The glorious thing about being a white man in America is never having to undergo any kind of reevaluation of your sense of self; you can live your entire life without reflecting on the privileges you possess and how it effects the people around you who do not. Honestly though, what is the point of advocating for groups with whom you do not directly engage? No matter how well-meaning you are and how valorous your intentions, it comes down to self-glorification.
Passion makes for great art, and unlike the perfection of "Hope" in 2008, you won't find any of that here. "Damaged" lacks the necessary introspection of the complexity and contradictions of our time, and what was effective during that period of optimism and complacency is just totally unpalatable, even naive, now. Plus, these days street art is another corporate sales tactic, and our political art of choice is the meme. But his simplistic art of reduction has a sweeping populist appeal that trumps that of Barbara Kruger, an artist infinitely more incisive, intellectual, assertive, and clever.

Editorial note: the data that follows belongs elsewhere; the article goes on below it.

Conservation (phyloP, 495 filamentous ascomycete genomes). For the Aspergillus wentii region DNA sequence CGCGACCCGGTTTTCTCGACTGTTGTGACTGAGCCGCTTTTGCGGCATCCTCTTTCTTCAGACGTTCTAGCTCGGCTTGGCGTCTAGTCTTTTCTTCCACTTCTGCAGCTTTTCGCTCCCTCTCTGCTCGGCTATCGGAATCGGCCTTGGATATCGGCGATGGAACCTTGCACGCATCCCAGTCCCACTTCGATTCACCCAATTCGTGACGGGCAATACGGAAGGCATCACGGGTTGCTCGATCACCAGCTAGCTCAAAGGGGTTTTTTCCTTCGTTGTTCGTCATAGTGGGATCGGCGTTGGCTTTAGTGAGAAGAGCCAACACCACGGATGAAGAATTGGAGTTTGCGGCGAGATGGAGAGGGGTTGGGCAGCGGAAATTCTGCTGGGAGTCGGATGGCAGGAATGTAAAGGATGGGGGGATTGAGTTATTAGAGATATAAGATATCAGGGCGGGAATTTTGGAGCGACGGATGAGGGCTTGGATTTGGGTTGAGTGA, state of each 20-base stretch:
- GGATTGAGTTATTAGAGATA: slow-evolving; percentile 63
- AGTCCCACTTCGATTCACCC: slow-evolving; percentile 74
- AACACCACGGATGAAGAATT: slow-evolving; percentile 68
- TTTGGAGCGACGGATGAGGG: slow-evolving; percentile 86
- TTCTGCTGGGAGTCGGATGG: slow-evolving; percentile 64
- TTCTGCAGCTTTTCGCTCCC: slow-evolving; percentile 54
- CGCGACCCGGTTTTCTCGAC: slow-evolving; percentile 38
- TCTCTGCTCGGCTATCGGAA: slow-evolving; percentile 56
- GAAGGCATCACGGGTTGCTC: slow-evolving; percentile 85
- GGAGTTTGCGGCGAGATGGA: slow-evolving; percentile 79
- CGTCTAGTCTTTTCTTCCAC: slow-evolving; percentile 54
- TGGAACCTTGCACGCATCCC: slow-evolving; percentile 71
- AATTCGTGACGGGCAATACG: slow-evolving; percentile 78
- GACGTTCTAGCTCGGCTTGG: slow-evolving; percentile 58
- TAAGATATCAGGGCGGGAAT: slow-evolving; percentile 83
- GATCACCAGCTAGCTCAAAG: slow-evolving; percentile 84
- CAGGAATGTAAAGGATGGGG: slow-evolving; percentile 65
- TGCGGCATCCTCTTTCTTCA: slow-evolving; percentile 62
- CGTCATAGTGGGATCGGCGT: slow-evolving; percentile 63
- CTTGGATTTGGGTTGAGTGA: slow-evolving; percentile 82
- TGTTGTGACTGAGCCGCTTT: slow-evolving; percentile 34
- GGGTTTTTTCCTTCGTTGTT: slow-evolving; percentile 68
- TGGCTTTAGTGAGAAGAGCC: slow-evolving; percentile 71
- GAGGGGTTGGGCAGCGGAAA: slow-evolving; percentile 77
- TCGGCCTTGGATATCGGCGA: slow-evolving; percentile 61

There's a line of his that I cut that I wish I hadn't: “There are plenty of things that have gone from being seen as very transgressive to very valuable; Impressionism was heretical when it started.” Totally, and its place in history is firmly cemented in the 19th-century. So how silly would you look trying to present impressionist painting to the world right now? Stale stale stale. Read about it at The Guardian.